: > withstand both upward
    : > > and downward trends in pH.
    : > >
    : > > "pH is a measurement of 'acidity/basicity'.
    : > >
    : > > No, pH is a measurement of acidity and pOH is a measurement of Basicity,
    : > if you want to
    : > > get picky, which seems you do.
    : > >
    : > >
    : > > "How do you remove CO2? "
    : > >
    : > > It is called "blowing it off" , such as with an airstone. If you have
    : high
    : > CO2 and add an
    : > > airstone it will drive the CO2 off raising the pH. It can be proven with
    : a
    : > glass of water,
    : > > a straw, some pH color indicator and an Alk test kit and if you must a
    : CO2
    : > test kit
    : > >
    : > > >You can have all the alk you want in the world and it won't help, in
    : > > regards to CO2
    : > >
    : > > "Wrong. Alkalinity increases your tank's ability to RESIST sharp
    : changes
    : > in
    : > > pH. This is what is meant by 'buffering capacity'"
    : > >
    : > > No you are wrong and very lost. If Alk resists changes in pH then why
    : does
    : > CO2 lower the
    : > > pH without affecting the Alk ? CO2 has no effect on alk and alk has no
    : > effect on CO2. When
    : > > CO2 is added or remove it just changes the ratio of CO2:HCO3:CO3. At any
    : > pH no matter what
    : > > the Alk or CO2 there will be an exact ratio of CO2:HCO3:CO3
    : > >
    : > > .
    : > > Go ahead and pick a seawater pH and I will tell you what that ratio is.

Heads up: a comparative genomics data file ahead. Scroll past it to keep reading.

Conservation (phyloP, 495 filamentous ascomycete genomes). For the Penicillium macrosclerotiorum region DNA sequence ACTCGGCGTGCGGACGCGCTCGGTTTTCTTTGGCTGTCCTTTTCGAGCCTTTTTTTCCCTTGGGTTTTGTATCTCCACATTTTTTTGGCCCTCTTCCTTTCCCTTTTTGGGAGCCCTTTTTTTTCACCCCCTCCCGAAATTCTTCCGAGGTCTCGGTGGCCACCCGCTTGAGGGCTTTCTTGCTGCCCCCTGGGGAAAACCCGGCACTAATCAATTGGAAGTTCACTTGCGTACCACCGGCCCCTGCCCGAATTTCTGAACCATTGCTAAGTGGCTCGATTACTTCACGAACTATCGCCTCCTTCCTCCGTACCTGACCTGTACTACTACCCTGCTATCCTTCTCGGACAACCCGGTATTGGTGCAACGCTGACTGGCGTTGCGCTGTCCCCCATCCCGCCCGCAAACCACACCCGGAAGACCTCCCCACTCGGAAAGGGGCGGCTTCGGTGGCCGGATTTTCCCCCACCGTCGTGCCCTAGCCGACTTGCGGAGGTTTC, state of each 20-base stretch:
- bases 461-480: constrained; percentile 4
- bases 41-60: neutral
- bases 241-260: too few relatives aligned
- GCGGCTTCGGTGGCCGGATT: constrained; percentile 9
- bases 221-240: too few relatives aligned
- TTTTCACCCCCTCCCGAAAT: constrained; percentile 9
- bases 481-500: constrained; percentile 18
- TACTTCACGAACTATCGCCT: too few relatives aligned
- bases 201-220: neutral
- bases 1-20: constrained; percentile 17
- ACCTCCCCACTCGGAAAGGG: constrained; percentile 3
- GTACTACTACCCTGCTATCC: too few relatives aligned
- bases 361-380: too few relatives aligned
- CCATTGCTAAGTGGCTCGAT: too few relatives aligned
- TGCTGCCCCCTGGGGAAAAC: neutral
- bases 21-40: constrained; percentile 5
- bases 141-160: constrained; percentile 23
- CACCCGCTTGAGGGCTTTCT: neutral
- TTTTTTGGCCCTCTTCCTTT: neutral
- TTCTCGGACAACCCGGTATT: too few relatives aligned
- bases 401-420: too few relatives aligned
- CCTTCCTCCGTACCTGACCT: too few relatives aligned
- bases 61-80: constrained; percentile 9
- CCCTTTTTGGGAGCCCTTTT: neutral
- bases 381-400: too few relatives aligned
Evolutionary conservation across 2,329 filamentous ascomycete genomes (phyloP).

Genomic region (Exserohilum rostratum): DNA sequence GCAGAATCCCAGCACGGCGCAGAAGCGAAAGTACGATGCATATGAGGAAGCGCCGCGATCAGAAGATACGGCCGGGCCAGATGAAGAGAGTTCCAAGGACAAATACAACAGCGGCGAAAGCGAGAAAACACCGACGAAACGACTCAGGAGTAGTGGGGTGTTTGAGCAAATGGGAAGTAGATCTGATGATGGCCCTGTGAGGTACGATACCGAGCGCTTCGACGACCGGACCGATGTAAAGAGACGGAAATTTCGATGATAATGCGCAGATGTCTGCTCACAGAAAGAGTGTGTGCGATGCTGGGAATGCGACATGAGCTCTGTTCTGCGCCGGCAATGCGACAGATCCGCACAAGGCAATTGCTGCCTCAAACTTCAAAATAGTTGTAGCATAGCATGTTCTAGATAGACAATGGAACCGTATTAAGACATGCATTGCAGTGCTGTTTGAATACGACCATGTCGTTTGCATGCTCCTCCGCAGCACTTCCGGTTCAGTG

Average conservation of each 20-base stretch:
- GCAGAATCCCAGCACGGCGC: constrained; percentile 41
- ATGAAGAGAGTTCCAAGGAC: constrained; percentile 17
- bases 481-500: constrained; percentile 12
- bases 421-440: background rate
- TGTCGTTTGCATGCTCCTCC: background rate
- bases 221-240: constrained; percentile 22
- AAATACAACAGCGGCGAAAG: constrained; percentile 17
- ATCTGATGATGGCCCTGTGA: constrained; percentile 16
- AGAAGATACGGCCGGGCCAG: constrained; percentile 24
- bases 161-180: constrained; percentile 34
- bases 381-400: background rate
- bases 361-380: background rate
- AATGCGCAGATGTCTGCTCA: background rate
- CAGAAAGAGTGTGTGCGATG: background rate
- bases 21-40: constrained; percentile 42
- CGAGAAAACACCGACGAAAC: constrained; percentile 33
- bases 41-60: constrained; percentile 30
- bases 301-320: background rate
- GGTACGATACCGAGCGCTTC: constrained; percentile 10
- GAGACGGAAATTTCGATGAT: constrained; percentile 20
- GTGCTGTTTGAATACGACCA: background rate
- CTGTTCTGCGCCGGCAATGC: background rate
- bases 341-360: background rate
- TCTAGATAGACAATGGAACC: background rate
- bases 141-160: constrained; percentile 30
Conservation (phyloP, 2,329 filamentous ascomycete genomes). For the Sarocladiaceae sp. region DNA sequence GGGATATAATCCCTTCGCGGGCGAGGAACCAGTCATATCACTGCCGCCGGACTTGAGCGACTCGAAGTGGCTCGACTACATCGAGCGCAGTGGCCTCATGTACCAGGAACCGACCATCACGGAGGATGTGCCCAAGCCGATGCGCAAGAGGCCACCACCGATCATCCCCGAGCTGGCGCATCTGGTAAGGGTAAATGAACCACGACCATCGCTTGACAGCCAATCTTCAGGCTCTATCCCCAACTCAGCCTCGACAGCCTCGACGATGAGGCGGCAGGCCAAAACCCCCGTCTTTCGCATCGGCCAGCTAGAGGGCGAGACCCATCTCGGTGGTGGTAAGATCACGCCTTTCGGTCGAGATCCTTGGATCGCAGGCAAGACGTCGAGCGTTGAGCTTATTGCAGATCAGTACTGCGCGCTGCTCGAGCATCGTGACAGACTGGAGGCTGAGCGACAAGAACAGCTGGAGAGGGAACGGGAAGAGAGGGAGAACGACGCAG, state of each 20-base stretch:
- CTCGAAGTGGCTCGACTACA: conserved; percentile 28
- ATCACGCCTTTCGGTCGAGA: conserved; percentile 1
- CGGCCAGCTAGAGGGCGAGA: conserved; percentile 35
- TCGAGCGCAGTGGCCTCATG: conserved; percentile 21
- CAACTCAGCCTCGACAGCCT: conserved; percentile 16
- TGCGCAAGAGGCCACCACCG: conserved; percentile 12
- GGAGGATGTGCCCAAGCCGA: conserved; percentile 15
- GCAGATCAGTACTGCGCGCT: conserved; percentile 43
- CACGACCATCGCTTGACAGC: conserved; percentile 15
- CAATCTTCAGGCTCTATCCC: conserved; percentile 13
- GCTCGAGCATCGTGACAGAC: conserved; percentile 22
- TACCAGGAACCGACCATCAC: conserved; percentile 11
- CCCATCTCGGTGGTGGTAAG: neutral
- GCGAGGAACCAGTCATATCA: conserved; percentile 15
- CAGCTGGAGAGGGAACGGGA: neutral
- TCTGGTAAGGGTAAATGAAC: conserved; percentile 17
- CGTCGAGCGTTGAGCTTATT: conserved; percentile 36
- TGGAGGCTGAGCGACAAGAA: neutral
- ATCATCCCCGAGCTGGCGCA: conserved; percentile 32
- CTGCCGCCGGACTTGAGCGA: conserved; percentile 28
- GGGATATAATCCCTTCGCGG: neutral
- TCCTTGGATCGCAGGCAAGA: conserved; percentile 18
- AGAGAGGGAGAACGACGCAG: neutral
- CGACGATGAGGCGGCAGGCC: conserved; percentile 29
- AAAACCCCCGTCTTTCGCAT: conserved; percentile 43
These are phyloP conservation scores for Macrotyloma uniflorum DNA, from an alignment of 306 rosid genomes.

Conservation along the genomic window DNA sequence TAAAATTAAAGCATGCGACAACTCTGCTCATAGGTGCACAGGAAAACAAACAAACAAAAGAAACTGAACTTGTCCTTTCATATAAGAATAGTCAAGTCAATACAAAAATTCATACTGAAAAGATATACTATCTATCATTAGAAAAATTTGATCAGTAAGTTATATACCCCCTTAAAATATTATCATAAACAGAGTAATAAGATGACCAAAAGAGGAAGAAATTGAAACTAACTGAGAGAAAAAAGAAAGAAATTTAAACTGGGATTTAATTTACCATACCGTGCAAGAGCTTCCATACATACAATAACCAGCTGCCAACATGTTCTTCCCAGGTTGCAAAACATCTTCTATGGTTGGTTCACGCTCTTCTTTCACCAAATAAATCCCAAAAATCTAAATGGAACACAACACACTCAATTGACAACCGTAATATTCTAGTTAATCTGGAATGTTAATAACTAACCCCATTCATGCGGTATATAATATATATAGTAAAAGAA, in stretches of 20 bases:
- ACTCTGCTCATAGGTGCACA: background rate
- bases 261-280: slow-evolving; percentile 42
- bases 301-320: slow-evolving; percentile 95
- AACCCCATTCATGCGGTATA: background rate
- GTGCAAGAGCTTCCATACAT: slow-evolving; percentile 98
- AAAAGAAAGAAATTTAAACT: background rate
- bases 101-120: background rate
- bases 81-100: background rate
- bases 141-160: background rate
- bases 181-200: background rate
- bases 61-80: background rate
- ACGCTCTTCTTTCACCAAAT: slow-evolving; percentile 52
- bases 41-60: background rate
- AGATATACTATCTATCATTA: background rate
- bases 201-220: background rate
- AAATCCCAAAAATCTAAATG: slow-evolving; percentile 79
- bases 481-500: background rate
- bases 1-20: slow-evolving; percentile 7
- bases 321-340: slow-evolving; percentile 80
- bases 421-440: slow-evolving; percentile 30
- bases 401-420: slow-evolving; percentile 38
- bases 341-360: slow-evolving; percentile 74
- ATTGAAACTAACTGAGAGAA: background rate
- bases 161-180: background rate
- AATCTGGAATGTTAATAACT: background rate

: > Tell me the pH and
    : > > Alk and I will give the CO2 concentration. Give me the Alk and CO2 and
    : I
    : > will give you
    : > > the pH. Don't forget the temperature and Salinity.
    : > >
    : > > Alk is defined as;
    : > >
    : > > TA = [HCO3-] + 2[CO3--] + [B(OH)4-] + [OH-] + [Si(OH)3O-] + [MgOH+] +
    : > [HPO4--] +
    : > > 2[PO4---] - [H+]
    : > >
    : > >
    : > > Buffering Capacity is defined as;
    : > >
    : > > BC = dCb/dpH = 2.303 (Kw/ [H3O+] + [H30+] + CKa[H3O+] / (Ka + [H3O+])²
    : > >
    : > > In any aqueous solution maximum BC is reached when pH= pKa. Seawaters
    : > maximum BC is at a
    : > > pH of 6 & 9. For all practically purposes seawater has very little
    : > Buffering Capacity, if
    : > > any at all.
    : > >
    : > >
    : > > Alkalinity and Buffer Capacity are closely tied but are NOT the same
    : > thing, it is a
    : > > misunderstanding and use of the term. Do you think water chemistry books
    : > would have
    : > > separate sections on Alkalinity and Buffering Capacity if they were the
    : > same thing ?
    : > >
    : > > By the way do you know who you are talking to ?
    : > >
    : > > --
    : > > Boomer
    : > >
    : > > Want to talk chemistry ? The Reef Chemistry Forum